Amongst the reasons for the delays were a Tory government deeply committed to defending the police from criticism no matter how valid; we had to wait until the Blair government before a proper inquiry was launched.
The Metropolitan Police were forced to admit to 'institutional racism' and have a serious crackdown on overt racism in the force. A Home Office report of 2005 assessed the impact of the Lawrence Inquiry on the Met and found that overt racism amongst officers at work is indeed largely unacceptable these days, though homophobia, transphobia, sexism and other bigotry are all still alive and well.
There has been a lot written about the police not taking racist attacks seriously, and strong allegations of the father of one of Lawrence's killers bribing officers. What I haven't seen mentioned is the police actively attacking the campaigns for justice.
Almost two years ago, a year before the outing of Mark Kennedy put the issue into the spotlight, an undercover Metropolitan police officer gave an interview to the Observer. Deployed by his boss Bob Lambert, the officer infiltrated far left and anti-racist groups for four years in the mid-1990s; exactly the time when the Lawrence campaign was actively working for justice from a heads-in-the-sand police force. He said
At first, I could convince myself that my job was about fighting subversion, but once I began targeting the groups set up to win justice for those who had died in police custody or had been victims of racism, it was clear that what the loved ones of the deceased wanted was justice. My presence in the groups made that justice harder to obtain.
The officer - identified in the piece only as 'Officer A' but subsequently "named"as Peter Black - does not specify which campaigns he infiltrated and undermined. The use of the plural is interesting and, given that the Lawrence campaign was by far the most prominent, it would be surprising if he had not targetted them.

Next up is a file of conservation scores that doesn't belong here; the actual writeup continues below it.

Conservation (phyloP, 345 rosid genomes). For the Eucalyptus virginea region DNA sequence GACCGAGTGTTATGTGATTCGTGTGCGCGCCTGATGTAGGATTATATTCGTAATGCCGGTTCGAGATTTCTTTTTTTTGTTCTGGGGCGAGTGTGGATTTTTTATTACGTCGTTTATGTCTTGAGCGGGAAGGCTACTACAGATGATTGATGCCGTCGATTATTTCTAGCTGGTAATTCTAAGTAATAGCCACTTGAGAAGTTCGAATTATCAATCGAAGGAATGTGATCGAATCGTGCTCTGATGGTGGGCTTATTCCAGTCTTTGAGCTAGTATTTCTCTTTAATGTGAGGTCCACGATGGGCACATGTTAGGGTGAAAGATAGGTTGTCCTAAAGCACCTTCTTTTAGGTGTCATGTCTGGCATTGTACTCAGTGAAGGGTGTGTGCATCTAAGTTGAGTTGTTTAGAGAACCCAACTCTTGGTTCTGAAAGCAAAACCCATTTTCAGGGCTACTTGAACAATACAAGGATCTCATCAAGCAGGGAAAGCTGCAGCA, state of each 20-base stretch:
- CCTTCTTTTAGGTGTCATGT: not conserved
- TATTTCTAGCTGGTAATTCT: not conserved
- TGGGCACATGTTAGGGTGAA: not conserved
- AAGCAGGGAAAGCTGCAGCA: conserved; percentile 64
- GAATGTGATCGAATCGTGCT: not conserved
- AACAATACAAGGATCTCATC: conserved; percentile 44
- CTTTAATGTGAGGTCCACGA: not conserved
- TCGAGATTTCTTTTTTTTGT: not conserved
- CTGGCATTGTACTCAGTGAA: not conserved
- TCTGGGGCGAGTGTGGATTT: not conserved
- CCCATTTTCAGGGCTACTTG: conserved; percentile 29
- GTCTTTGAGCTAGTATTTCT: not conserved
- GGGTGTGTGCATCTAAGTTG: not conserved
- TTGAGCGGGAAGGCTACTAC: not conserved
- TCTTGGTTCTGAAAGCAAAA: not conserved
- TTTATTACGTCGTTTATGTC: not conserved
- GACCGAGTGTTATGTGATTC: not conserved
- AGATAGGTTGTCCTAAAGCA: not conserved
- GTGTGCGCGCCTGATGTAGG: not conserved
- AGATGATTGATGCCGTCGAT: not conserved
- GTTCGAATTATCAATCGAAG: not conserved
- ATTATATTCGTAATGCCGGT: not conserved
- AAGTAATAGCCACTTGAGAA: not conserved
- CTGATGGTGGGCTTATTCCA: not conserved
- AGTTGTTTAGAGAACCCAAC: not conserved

Even if the Lawrence campaign was not amongst those Peter Black infiltrated, he will have disrupted others just as serious and deserving of justice. Whichever campaigns they were, it is one of the starkest illustrations of unaccountable political policing yet unearthed in the whole undercover scandal. Whilst infiltrated groups like Climate Camp did not riot (even to the extent of putting their hands in the air chanting 'this is not a riot' whilst being batoned by police), there is undeniably some crossover between anti-capitalist environmental groups and public order situations that kick off into riots.
But with campaigns for justice for those who died in custody, or those whose attacks were under-investigated and dismissed, there is no such hardcore element. The police sent in an officer to grieving relatives pretending to befriend and support them when he was actually there to make their plight worse. The twisted callousness, the absolute lack of conscience and compassion, beggars belief.
Why would the police deploy vastly expensive operatives to these families and their campaigns, what were those groups planning that could possibly warrant such deceit and intrusion? Put simply, they could make the police look as incompetent, belligerent and racist as they actually are. The one thing that power does above all other concerns is protect its position.
So never mind the validity of your cause, never mind the plain documented truth of what happened, if you're going to make police look bad then you can expect the most unaccountable, invasive tactics available to be used against you.